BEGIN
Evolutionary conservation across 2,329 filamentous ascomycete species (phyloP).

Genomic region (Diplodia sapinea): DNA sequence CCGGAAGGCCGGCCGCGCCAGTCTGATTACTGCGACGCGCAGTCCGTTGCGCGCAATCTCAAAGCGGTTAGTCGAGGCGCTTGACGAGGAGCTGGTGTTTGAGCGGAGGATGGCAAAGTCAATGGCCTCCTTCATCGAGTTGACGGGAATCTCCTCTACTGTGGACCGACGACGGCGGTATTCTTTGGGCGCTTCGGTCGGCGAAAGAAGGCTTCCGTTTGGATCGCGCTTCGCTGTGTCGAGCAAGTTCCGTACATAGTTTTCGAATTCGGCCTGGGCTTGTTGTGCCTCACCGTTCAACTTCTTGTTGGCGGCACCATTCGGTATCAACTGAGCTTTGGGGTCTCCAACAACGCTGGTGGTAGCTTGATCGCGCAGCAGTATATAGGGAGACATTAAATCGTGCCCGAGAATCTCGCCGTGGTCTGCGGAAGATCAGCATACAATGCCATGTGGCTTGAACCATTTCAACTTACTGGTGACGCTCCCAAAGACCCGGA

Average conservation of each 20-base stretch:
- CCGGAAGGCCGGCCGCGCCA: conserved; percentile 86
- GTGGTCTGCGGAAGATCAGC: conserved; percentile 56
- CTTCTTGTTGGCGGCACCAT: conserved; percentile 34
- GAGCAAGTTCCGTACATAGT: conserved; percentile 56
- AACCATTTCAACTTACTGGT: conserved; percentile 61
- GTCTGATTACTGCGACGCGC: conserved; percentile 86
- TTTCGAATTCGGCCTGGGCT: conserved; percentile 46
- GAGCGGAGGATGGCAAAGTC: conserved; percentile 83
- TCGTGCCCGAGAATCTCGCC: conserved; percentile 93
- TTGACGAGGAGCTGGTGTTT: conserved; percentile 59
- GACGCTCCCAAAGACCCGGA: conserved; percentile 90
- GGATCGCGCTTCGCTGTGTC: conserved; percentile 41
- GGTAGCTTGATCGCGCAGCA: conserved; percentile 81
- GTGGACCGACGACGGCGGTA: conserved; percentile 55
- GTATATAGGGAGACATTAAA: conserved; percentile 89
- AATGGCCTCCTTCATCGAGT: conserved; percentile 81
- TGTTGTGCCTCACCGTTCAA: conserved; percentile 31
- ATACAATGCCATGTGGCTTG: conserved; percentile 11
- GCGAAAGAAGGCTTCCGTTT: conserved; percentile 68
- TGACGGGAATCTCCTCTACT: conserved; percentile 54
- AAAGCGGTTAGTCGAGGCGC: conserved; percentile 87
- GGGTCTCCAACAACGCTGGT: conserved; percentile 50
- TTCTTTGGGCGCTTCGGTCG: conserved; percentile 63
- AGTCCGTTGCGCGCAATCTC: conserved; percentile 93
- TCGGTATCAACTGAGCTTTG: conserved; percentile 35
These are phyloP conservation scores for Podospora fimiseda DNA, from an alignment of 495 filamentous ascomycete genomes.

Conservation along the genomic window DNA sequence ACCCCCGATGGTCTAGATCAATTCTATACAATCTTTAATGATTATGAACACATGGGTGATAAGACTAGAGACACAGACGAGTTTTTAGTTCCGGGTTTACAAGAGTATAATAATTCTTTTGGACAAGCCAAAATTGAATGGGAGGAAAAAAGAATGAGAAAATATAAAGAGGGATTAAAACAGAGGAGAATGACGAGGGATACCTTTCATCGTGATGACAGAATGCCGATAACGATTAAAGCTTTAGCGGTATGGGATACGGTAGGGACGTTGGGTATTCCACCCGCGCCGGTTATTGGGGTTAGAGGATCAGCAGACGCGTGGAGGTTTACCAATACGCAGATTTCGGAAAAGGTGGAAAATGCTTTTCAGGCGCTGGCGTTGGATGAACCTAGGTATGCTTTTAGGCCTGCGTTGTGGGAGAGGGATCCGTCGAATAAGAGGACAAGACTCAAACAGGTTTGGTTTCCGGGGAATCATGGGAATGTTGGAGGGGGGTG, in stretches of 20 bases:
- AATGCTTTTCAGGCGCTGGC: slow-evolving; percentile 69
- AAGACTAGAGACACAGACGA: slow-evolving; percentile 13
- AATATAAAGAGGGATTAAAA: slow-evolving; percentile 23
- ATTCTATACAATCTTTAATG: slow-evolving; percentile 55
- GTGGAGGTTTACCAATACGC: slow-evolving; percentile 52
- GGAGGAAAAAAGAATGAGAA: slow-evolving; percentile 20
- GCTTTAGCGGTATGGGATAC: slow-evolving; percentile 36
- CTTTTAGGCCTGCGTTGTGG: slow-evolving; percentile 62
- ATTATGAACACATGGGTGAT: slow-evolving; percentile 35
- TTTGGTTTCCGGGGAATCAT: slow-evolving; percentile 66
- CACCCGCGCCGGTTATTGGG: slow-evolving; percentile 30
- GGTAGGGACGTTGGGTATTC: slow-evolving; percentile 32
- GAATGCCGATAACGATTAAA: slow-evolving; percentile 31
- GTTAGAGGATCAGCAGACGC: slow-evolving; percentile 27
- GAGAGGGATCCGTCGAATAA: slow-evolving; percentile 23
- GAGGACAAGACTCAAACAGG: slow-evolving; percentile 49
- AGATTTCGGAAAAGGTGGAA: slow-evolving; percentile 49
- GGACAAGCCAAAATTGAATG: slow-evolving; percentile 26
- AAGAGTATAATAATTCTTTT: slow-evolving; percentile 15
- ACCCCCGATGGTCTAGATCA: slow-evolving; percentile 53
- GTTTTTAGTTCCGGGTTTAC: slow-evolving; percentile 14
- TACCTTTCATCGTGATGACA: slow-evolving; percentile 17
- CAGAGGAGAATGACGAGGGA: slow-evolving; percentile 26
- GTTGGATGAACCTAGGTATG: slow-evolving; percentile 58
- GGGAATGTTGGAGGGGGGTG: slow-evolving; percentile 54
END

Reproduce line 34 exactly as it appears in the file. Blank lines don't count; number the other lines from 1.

- ATTCTATACAATCTTTAATG: slow-evolving; percentile 55